Nowadays, it’s all about over-the-top. It’s OTT this, OTT that. But is a solely subscription-based streaming service truly sustainable over time? Roku, who made its name in video streaming, believes the future of OTT lies in a combination of ad-free streaming subscriptions and ad-supported services. Roku’s GM of the Platform Business reports that the service is seeing an uptick in ad-supported viewing across all demographics and income levels, which is why it is slowly but surely transforming itself into an advertising business, without having to rely on streaming alone. In addition to being a distribution platform for apps from other companies, Roku is boosting its advertising efforts by creating its own channel called the Roku Channel, which offers content from TV and digital publishers. Some publishers believe the channel will one day be the entryway into the Roku subscriptions in the same way SiriusXM teases new subscribers with their Channel 1 radio. Managing its own content channel makes sense because it gives Roku full control over ad sales, as opposed to getting a cut from the video publishers that stream content on the platform. eMarketer projects Roku’s advertising business will rake in $293 million this year, and is on track to becoming one the biggest players in ad-supported streaming video services.

3. Increasing Ad Tech Transparency

When it comes to demand-side platforms (DSPs) in ad tech, there’s often a sense of mistrust from advertisers because DSP services are typically based on a percentage model – whatever amount advertisers spend on media, DSPs typically take about 15 percent. Mistrust arises when advertisers wonder if the DSP is increasing ad spend because they are truly optimizing a campaign, or because they will get a larger percentage payout from a bigger ad buy. Adelphic, a cross-platform programmatic ad platform owned by Viant, is looking to shift the DSP landscape with the introduction of a subscription model for programmatic ad buying. Instead of taking a percentage cut of the media spend from advertisers, it will charge a flat rate of $3,000 a month regardless of how much the client spends in ads. While the subscription model comes with some fine print (this is the price they charge per seat on the account and there is a minimum of a 12-month commitment) it does reduce the amount of mistrust advertisers may have about DSP firms. Adelphic hopes this pricing model will draw more clients and build long-term trust as focus shifts from percentage payouts to ad performance metrics. Subscription models are characteristic of companies like Salesforce and Adobe, and Adelphic has the potential to shake things up for programmatic by offering increased transparency.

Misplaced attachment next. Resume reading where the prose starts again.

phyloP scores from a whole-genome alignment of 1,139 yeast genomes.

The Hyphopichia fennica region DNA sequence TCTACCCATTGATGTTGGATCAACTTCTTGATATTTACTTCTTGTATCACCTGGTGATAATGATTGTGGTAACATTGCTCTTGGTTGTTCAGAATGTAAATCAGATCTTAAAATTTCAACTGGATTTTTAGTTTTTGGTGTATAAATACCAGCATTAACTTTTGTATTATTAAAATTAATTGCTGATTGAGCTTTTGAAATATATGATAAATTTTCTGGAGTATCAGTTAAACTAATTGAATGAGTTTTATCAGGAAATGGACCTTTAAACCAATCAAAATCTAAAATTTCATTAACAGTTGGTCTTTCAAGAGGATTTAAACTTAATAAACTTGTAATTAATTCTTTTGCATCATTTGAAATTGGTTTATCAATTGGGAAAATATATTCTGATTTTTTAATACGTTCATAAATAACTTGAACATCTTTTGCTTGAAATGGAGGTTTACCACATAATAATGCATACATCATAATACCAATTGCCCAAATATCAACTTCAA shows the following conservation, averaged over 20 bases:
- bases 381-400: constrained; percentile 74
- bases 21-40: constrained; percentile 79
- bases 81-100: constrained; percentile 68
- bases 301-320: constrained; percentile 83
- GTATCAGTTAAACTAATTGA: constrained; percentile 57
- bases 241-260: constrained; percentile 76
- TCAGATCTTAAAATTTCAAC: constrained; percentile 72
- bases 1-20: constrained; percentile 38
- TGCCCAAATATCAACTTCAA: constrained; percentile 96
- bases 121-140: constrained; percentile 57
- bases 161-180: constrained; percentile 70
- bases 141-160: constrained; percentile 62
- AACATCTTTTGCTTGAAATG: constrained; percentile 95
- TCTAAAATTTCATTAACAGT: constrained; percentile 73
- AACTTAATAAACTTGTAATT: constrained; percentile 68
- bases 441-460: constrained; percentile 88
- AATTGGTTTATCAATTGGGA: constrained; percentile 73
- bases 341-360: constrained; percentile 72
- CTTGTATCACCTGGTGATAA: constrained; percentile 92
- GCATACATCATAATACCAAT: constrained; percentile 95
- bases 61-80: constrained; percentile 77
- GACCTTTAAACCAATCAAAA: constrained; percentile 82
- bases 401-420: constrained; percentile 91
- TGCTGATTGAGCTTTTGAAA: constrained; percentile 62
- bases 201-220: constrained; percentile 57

4. Disney+ is a Plus

We now have a timeline for the much-hyped, long-awaited streaming service from Disney – they have officially announced the launch of Disney+ for next year. The service will include a trove of its most loved brands including Disney, Pixar, and Marvel – and you can bet we’ll see even more if they’re successful in acquiring 21st Century Fox (which will also add National Geographic to the list). Disney is also announcing new original programming, including a new “Rogue One”- related series. With the existing content and the various projects in the works, there is a lot Disney will be bringing to compete in the battle for streaming subscription dominance. To make the competition even more confusing, if the Fox deal goes through, Disney will officially own a majority stake in Hulu, which will add to its streaming potential. While Disney+ will still promote family-friendly content and Hulu will remain more for general audiences, there is no knowing how the streaming landscape will shake up with a new player in the arena.

5. Bringing Programmatic Ads into VR

The virtual world within the confines of a VR headset is meant to transport you to new locations that simulate reality and provide an escape. As you walk down the streets of a virtual city (real or imagined) you’ll see commercial buildings, residential apartments, parked cars, store awnings, and of course, out-of-home advertisements (to add to the realism). Until now, the billboards on the sides of virtual buildings, on bus stop stations, on top of taxis are just generic graphics filing the space, but with new advances in technology they may not be generic for long. These virtual billboards are about to become real-life programmatic ads, targeted specifically to the users and continually optimized to garner the maximum amount of engagement within the virtual space. This is the ambition of virtual reality companies Oath and 360i, who recently partnered to promote National Geographic’s docu-drama “Mars” within VR environments. This will make it the first-ever programmatic VR campaign. Users will see the ads posted within the VR world as they would in the real world, and will be designed to be as immersive as the environment around the users. If this works, and as VR programming and adoption increases, programmatic ads within VR may attract more brands to advertise in virtual reality, the same way they do in the real-life. Are we seeing the dawn of a new virtual advertising world? We’ll have to see. A lot more people will need to get goggles before this technology can truly change the game.